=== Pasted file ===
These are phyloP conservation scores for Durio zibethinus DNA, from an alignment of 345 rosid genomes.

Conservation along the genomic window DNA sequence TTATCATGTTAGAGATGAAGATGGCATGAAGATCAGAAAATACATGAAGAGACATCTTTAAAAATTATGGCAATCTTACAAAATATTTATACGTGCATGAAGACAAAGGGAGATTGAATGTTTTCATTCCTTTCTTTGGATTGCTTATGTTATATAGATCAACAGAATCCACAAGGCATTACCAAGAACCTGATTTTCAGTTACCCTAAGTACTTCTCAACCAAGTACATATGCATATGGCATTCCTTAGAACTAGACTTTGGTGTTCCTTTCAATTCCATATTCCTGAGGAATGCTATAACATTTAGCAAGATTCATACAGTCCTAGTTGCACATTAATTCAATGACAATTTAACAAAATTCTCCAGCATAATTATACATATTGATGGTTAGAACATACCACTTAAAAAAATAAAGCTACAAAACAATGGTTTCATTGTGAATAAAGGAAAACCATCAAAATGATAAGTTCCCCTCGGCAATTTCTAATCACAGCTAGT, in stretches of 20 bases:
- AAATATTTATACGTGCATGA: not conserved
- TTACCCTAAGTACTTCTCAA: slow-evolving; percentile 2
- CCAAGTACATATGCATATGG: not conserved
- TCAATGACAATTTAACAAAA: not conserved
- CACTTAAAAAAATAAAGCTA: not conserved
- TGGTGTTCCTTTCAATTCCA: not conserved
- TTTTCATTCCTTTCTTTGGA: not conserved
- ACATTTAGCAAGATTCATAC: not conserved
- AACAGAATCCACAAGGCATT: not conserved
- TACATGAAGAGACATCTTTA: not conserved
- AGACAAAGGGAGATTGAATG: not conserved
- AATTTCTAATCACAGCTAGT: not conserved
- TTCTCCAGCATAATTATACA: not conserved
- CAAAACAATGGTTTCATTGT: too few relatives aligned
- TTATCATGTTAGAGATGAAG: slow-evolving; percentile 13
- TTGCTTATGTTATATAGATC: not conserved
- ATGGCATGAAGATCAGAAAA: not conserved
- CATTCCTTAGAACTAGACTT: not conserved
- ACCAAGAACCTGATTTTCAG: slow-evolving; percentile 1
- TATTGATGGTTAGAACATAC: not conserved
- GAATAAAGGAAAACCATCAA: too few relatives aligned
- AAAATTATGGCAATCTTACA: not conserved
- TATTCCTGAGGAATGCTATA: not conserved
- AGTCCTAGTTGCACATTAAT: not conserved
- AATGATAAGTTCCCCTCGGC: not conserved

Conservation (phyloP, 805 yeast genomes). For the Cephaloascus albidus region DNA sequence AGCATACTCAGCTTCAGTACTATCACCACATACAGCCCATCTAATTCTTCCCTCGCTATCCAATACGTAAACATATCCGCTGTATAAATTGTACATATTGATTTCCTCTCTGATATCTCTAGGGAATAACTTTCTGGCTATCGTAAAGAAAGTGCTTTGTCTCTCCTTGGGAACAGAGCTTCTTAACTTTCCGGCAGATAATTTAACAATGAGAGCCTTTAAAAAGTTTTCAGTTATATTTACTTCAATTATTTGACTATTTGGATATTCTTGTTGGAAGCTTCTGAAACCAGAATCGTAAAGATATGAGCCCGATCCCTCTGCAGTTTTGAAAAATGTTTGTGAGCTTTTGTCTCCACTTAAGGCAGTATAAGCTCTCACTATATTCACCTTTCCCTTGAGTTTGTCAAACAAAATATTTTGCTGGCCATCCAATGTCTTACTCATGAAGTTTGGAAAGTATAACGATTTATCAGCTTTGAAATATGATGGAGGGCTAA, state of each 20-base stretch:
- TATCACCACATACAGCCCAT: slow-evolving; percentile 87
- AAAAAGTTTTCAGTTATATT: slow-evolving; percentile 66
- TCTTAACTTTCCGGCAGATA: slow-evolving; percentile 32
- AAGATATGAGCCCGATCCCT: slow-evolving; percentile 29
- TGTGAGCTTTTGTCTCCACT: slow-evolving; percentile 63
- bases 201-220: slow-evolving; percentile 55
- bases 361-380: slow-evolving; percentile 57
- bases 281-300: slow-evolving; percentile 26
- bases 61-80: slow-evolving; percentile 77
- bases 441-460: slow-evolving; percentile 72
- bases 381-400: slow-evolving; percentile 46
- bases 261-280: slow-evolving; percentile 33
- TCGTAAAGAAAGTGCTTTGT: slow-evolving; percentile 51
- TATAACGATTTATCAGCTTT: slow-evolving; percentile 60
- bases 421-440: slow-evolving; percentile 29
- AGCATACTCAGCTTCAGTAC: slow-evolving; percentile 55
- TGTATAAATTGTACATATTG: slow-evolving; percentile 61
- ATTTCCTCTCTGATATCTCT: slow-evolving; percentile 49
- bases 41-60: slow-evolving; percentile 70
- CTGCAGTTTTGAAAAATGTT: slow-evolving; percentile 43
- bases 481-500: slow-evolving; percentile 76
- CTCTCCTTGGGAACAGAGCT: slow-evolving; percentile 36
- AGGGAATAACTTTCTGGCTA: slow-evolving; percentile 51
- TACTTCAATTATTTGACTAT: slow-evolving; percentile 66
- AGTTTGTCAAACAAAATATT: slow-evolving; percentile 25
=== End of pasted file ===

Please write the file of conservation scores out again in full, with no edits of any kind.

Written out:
These are phyloP conservation scores for Durio zibethinus DNA, from an alignment of 345 rosid genomes.

Conservation along the genomic window DNA sequence TTATCATGTTAGAGATGAAGATGGCATGAAGATCAGAAAATACATGAAGAGACATCTTTAAAAATTATGGCAATCTTACAAAATATTTATACGTGCATGAAGACAAAGGGAGATTGAATGTTTTCATTCCTTTCTTTGGATTGCTTATGTTATATAGATCAACAGAATCCACAAGGCATTACCAAGAACCTGATTTTCAGTTACCCTAAGTACTTCTCAACCAAGTACATATGCATATGGCATTCCTTAGAACTAGACTTTGGTGTTCCTTTCAATTCCATATTCCTGAGGAATGCTATAACATTTAGCAAGATTCATACAGTCCTAGTTGCACATTAATTCAATGACAATTTAACAAAATTCTCCAGCATAATTATACATATTGATGGTTAGAACATACCACTTAAAAAAATAAAGCTACAAAACAATGGTTTCATTGTGAATAAAGGAAAACCATCAAAATGATAAGTTCCCCTCGGCAATTTCTAATCACAGCTAGT, in stretches of 20 bases:
- AAATATTTATACGTGCATGA: not conserved
- TTACCCTAAGTACTTCTCAA: slow-evolving; percentile 2
- CCAAGTACATATGCATATGG: not conserved
- TCAATGACAATTTAACAAAA: not conserved
- CACTTAAAAAAATAAAGCTA: not conserved
- TGGTGTTCCTTTCAATTCCA: not conserved
- TTTTCATTCCTTTCTTTGGA: not conserved
- ACATTTAGCAAGATTCATAC: not conserved
- AACAGAATCCACAAGGCATT: not conserved
- TACATGAAGAGACATCTTTA: not conserved
- AGACAAAGGGAGATTGAATG: not conserved
- AATTTCTAATCACAGCTAGT: not conserved
- TTCTCCAGCATAATTATACA: not conserved
- CAAAACAATGGTTTCATTGT: too few relatives aligned
- TTATCATGTTAGAGATGAAG: slow-evolving; percentile 13
- TTGCTTATGTTATATAGATC: not conserved
- ATGGCATGAAGATCAGAAAA: not conserved
- CATTCCTTAGAACTAGACTT: not conserved
- ACCAAGAACCTGATTTTCAG: slow-evolving; percentile 1
- TATTGATGGTTAGAACATAC: not conserved
- GAATAAAGGAAAACCATCAA: too few relatives aligned
- AAAATTATGGCAATCTTACA: not conserved
- TATTCCTGAGGAATGCTATA: not conserved
- AGTCCTAGTTGCACATTAAT: not conserved
- AATGATAAGTTCCCCTCGGC: not conserved

Conservation (phyloP, 805 yeast genomes). For the Cephaloascus albidus region DNA sequence AGCATACTCAGCTTCAGTACTATCACCACATACAGCCCATCTAATTCTTCCCTCGCTATCCAATACGTAAACATATCCGCTGTATAAATTGTACATATTGATTTCCTCTCTGATATCTCTAGGGAATAACTTTCTGGCTATCGTAAAGAAAGTGCTTTGTCTCTCCTTGGGAACAGAGCTTCTTAACTTTCCGGCAGATAATTTAACAATGAGAGCCTTTAAAAAGTTTTCAGTTATATTTACTTCAATTATTTGACTATTTGGATATTCTTGTTGGAAGCTTCTGAAACCAGAATCGTAAAGATATGAGCCCGATCCCTCTGCAGTTTTGAAAAATGTTTGTGAGCTTTTGTCTCCACTTAAGGCAGTATAAGCTCTCACTATATTCACCTTTCCCTTGAGTTTGTCAAACAAAATATTTTGCTGGCCATCCAATGTCTTACTCATGAAGTTTGGAAAGTATAACGATTTATCAGCTTTGAAATATGATGGAGGGCTAA, state of each 20-base stretch:
- TATCACCACATACAGCCCAT: slow-evolving; percentile 87
- AAAAAGTTTTCAGTTATATT: slow-evolving; percentile 66
- TCTTAACTTTCCGGCAGATA: slow-evolving; percentile 32
- AAGATATGAGCCCGATCCCT: slow-evolving; percentile 29
- TGTGAGCTTTTGTCTCCACT: slow-evolving; percentile 63
- bases 201-220: slow-evolving; percentile 55
- bases 361-380: slow-evolving; percentile 57
- bases 281-300: slow-evolving; percentile 26
- bases 61-80: slow-evolving; percentile 77
- bases 441-460: slow-evolving; percentile 72
- bases 381-400: slow-evolving; percentile 46
- bases 261-280: slow-evolving; percentile 33
- TCGTAAAGAAAGTGCTTTGT: slow-evolving; percentile 51
- TATAACGATTTATCAGCTTT: slow-evolving; percentile 60
- bases 421-440: slow-evolving; percentile 29
- AGCATACTCAGCTTCAGTAC: slow-evolving; percentile 55
- TGTATAAATTGTACATATTG: slow-evolving; percentile 61
- ATTTCCTCTCTGATATCTCT: slow-evolving; percentile 49
- bases 41-60: slow-evolving; percentile 70
- CTGCAGTTTTGAAAAATGTT: slow-evolving; percentile 43
- bases 481-500: slow-evolving; percentile 76
- CTCTCCTTGGGAACAGAGCT: slow-evolving; percentile 36
- AGGGAATAACTTTCTGGCTA: slow-evolving; percentile 51
- TACTTCAATTATTTGACTAT: slow-evolving; percentile 66
- AGTTTGTCAAACAAAATATT: slow-evolving; percentile 25